<img height="1" width="1" style="display:none" src="https://www.facebook.com/tr?id=838528320191540&amp;ev=PageView&amp;noscript=1">

Latest Broadcast

Losing Cooper - Part 2

Guest: J.J. and Melanie Jasper

Recent Broadcasts

Losing Cooper - Part 2

Guest: J.J. and Melanie Jasper

Losing Cooper - Part 1

Guest: J.J. and Melanie Jasper

Nurturing a Child's Prayer Life - Part 2

Guest: Dr. Jerry Kirk, Candy Marballi, Rick Schatz


October 22, 2020

How to Get Over a Breakup: 4 Key Things You Can Do to Heal Faster

"Guys are jerks!" Sara snarled.

My friend was hurting. We sat at my kitchen table and Sara told me about her boomerang boyfriend who had just broken up with her—again. She attacked the bowl of Super Duper Chocolate Fudge ice cream in front of her and shared her story.

Sara and Clark (as in the fictional dual-identity man, Superman) had dated for more than a year, and he broke up with her (the first time) because his company transferred him to an office far away. Okay, like four states away. And he didn't want to do the long-distance dating thing, so he broke it off.

It took Sara a long time to get over him. But she didn't really "grieve the loss." She tried to soothe the pain by distracting herself with working long hours and pouring herself into her job.

Then one day, about three years later, Clark waltzed back into her life. He called and said he had moved back to town. He asked her to have dinner. Clark was charming and witty, and soon the fun and flirting turned into "Can I see you tomorrow?"

Weeks passed and they continued to get to know each other all over again. But Sara noticed that "boomerang boyfriend" Clark was pulling away again—texting her less often, not returning her calls, being distant.

Then nothing. Complete silence.

Sara was hurt and confused. She couldn't understand how Clark was kind and attentive one minute, then the "gone guy" the next. What had happened?

My friend scraped the bottom of her bowl, and pointed her ice cream spoon at me. "You know, I really liked him. I really thought we could have been good together," she lamented.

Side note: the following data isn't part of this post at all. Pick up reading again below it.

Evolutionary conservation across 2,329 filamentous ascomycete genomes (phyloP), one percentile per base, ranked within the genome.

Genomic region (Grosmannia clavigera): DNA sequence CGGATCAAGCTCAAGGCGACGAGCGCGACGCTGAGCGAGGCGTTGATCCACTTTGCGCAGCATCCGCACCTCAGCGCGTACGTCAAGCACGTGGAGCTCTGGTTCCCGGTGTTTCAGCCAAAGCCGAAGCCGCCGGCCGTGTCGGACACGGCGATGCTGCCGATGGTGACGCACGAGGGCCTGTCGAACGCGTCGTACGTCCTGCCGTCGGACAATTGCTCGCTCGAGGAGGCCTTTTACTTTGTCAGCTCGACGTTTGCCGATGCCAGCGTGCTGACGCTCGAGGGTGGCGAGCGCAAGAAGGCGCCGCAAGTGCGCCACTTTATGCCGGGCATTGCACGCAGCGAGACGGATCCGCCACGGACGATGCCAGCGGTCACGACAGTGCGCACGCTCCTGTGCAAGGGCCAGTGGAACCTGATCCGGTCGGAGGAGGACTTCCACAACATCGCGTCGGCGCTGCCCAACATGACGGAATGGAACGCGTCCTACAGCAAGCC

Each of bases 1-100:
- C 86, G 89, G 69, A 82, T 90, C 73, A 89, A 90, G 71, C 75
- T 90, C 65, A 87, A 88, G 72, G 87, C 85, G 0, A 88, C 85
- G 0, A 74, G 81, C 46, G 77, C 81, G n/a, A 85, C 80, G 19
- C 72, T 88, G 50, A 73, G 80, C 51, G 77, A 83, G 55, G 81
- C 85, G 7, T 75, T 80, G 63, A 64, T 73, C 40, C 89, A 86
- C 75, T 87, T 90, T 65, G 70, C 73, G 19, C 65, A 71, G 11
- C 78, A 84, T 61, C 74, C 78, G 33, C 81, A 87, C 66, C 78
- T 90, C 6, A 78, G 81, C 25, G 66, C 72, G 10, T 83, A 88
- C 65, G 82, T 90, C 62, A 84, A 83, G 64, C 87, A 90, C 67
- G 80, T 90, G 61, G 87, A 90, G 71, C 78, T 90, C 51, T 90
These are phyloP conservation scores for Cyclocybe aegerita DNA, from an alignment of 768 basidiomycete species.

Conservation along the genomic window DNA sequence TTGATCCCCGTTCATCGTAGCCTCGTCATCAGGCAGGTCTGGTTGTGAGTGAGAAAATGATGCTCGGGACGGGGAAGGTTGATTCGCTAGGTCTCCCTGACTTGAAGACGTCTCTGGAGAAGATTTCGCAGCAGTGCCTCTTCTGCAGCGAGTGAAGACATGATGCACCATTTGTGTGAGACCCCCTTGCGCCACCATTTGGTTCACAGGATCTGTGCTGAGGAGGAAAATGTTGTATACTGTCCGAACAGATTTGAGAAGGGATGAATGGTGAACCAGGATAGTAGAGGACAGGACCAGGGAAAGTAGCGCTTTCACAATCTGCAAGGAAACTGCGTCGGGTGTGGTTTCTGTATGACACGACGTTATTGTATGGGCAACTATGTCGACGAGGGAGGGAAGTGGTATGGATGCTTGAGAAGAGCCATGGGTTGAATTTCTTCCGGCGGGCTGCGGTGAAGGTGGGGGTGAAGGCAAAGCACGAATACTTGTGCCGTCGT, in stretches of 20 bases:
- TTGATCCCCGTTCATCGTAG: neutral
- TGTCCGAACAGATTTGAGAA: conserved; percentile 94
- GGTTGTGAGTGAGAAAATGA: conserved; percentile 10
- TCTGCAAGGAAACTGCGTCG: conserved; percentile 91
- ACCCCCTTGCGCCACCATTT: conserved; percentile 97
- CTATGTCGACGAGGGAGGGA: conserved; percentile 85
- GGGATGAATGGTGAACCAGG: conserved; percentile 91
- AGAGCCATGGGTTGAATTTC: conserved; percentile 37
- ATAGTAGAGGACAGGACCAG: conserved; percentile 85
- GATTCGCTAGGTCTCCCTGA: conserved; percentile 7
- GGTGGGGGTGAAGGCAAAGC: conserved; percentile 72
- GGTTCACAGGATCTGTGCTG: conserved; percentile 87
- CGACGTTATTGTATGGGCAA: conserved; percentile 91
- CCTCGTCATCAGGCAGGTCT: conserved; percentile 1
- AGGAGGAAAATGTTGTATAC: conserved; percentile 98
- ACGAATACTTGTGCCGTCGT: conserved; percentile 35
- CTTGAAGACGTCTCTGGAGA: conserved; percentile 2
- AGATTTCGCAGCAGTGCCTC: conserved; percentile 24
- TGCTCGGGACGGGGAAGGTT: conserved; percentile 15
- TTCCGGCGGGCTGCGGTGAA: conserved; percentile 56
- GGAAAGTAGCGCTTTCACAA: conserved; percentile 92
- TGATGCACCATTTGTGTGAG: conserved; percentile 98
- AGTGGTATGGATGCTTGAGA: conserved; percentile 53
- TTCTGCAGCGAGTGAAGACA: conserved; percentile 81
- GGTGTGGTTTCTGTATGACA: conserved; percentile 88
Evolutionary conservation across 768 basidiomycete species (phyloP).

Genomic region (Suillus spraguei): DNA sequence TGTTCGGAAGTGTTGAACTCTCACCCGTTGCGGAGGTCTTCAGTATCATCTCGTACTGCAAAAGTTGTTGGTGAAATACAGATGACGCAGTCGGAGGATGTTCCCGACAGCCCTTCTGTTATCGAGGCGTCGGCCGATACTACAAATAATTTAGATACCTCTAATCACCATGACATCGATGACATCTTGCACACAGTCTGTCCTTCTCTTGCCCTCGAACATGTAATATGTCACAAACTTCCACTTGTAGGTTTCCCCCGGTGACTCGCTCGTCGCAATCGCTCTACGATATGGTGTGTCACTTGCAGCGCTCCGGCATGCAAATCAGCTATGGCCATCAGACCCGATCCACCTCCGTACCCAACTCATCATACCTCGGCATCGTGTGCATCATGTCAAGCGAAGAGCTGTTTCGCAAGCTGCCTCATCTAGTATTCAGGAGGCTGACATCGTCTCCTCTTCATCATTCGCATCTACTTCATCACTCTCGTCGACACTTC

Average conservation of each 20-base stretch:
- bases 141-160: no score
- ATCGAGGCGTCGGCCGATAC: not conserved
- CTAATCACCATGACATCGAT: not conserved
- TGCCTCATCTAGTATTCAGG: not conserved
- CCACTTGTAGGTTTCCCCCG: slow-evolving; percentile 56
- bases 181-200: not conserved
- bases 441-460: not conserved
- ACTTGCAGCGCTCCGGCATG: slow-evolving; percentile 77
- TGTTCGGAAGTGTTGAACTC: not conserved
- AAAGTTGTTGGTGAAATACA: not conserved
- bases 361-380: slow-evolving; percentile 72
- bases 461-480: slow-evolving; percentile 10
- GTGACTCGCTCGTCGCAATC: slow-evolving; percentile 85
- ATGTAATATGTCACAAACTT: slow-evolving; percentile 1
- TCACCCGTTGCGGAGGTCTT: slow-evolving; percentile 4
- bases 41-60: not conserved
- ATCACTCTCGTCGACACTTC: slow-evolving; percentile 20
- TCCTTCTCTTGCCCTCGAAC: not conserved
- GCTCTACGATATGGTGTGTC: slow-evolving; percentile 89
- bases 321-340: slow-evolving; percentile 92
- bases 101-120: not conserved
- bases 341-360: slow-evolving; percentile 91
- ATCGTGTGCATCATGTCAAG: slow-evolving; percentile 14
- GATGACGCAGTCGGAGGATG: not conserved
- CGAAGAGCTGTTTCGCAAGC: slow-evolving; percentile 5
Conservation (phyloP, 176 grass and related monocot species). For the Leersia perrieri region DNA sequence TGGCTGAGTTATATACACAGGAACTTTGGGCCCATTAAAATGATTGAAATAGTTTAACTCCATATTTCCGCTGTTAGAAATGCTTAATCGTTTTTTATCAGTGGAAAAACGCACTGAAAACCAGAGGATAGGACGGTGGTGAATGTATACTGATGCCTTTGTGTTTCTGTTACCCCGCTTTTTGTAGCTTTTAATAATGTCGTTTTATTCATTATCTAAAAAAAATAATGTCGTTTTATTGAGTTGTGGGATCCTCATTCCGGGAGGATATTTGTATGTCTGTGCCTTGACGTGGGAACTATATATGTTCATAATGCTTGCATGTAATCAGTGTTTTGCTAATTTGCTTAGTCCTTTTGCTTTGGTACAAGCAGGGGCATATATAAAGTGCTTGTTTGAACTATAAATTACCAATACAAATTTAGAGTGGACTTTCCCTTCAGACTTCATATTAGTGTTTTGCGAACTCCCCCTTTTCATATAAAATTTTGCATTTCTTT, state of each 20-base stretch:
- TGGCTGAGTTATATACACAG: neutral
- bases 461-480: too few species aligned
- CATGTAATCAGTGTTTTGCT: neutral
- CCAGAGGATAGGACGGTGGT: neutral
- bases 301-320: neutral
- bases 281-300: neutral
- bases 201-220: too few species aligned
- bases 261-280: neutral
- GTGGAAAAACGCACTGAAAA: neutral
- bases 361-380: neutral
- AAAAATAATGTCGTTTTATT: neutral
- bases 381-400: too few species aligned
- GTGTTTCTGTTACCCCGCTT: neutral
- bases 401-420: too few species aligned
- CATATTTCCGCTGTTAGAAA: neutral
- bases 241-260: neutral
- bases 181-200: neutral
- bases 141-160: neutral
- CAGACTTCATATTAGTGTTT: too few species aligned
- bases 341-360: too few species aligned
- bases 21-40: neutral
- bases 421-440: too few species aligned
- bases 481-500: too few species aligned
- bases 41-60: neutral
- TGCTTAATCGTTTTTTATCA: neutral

I felt her pain. Indeed, I could relate.

Sadly, I'd been in that situation before. Breakups are hard; no doubt about it. Whether you're the one who got dumped or the dump-ee, getting over someone you really liked or loved isn't easy.

So, what's a girl (or guy) to do?

Talk him into getting back together with you? No. Get revenge? No. Stalk his social media? No.

Give him what he wants. Let him see what life is like without you. Get on with your life. Maybe he will come around, maybe not. Either way, you will keep your self-respect intact.

What I've learned from getting over breakups are four main things to get you out of the hurt and pain and back into joy again: Grieve it. Let it go. Give it time. Tell yourself the truth.

Easy? No. Possible? Yes. Thankfully, yes.

Grieve it.

Get the comfort and support you need from close friends or family. Cry it out. Get the Kleenex and let the tears flow. Find a good Christian counselor. Sure, you can wallow for a bit, but not forever. Eat the ice cream. Buy the shoes. Then, get on with the healing process.

Let it go.

Healing from a breakup—whether you were together for months or years—is a process. Feel your feelings. Don't stuff them down or bury them. Feel. Deal. Heal. And most importantly, stay away from this person. Don't call or text him. Keep your dignity. Release the person. Release the pain to God in prayer. And hold on to hope. Even if you want to be friends with him down the road, you will both need time to cool off and gain perspective.

Give it time.

Healing doesn't happen overnight. Just like it takes time to heal a broken arm, it takes time to heal a broken heart. How long it takes is different for everyone. The more physically or emotionally intimate you were with someone, the longer the heart-healing process will take.

Tell yourself the truth.

Going through a breakup can affect your self-esteem. You may be telling yourself things that are harsh or simply not true, such as "No one will ever love me," or "What's wrong with me that he left me?"

You need to tell yourself the truth about yourself and about your situation. Maybe the breakup wasn't about you. Maybe he wasn't ready. Maybe he doesn't know how to love someone in a healthy way.

The truth is…Just because you got rejected doesn’t make you a "reject."

The truth is…God wants the best for you. He may be protecting you, and saving you for a person who is better suited for a relationship with you.

The truth is…you have something to offer. Don't let one person’s opinion of you define who you are.

Repeat after me:
• I am worth being loved well.
• I don't want someone who doesn't want me.
• God has the BEST for me. And I am going to trust God, the One who loves me most, for His best in my love life—and my whole life.

Also, not all guys are jerks. Sure, some are. But there are men out there who will treat you in a loving way consistently. When the right guy for you comes along, he won’t run or pursue you and then vanish into the night air. You won't have to guess if he likes you or not. You will know. Because he will show you and he will tell you.

So, I will encourage you with what I told my friend, Sara:

Talk to God in prayer. Give him your heartache. Tell Him all about it. Tell yourself the truth—and believe it. Because "the truth will set you free" (Romans 8:32).

Trust God. He loves you. More than you know. And He wants the best for his sons and daughters.

Now, go out and be your wonderful self. You can do this. God is with you and He is for you.

The rest of your life is waiting. And the best is yet to come.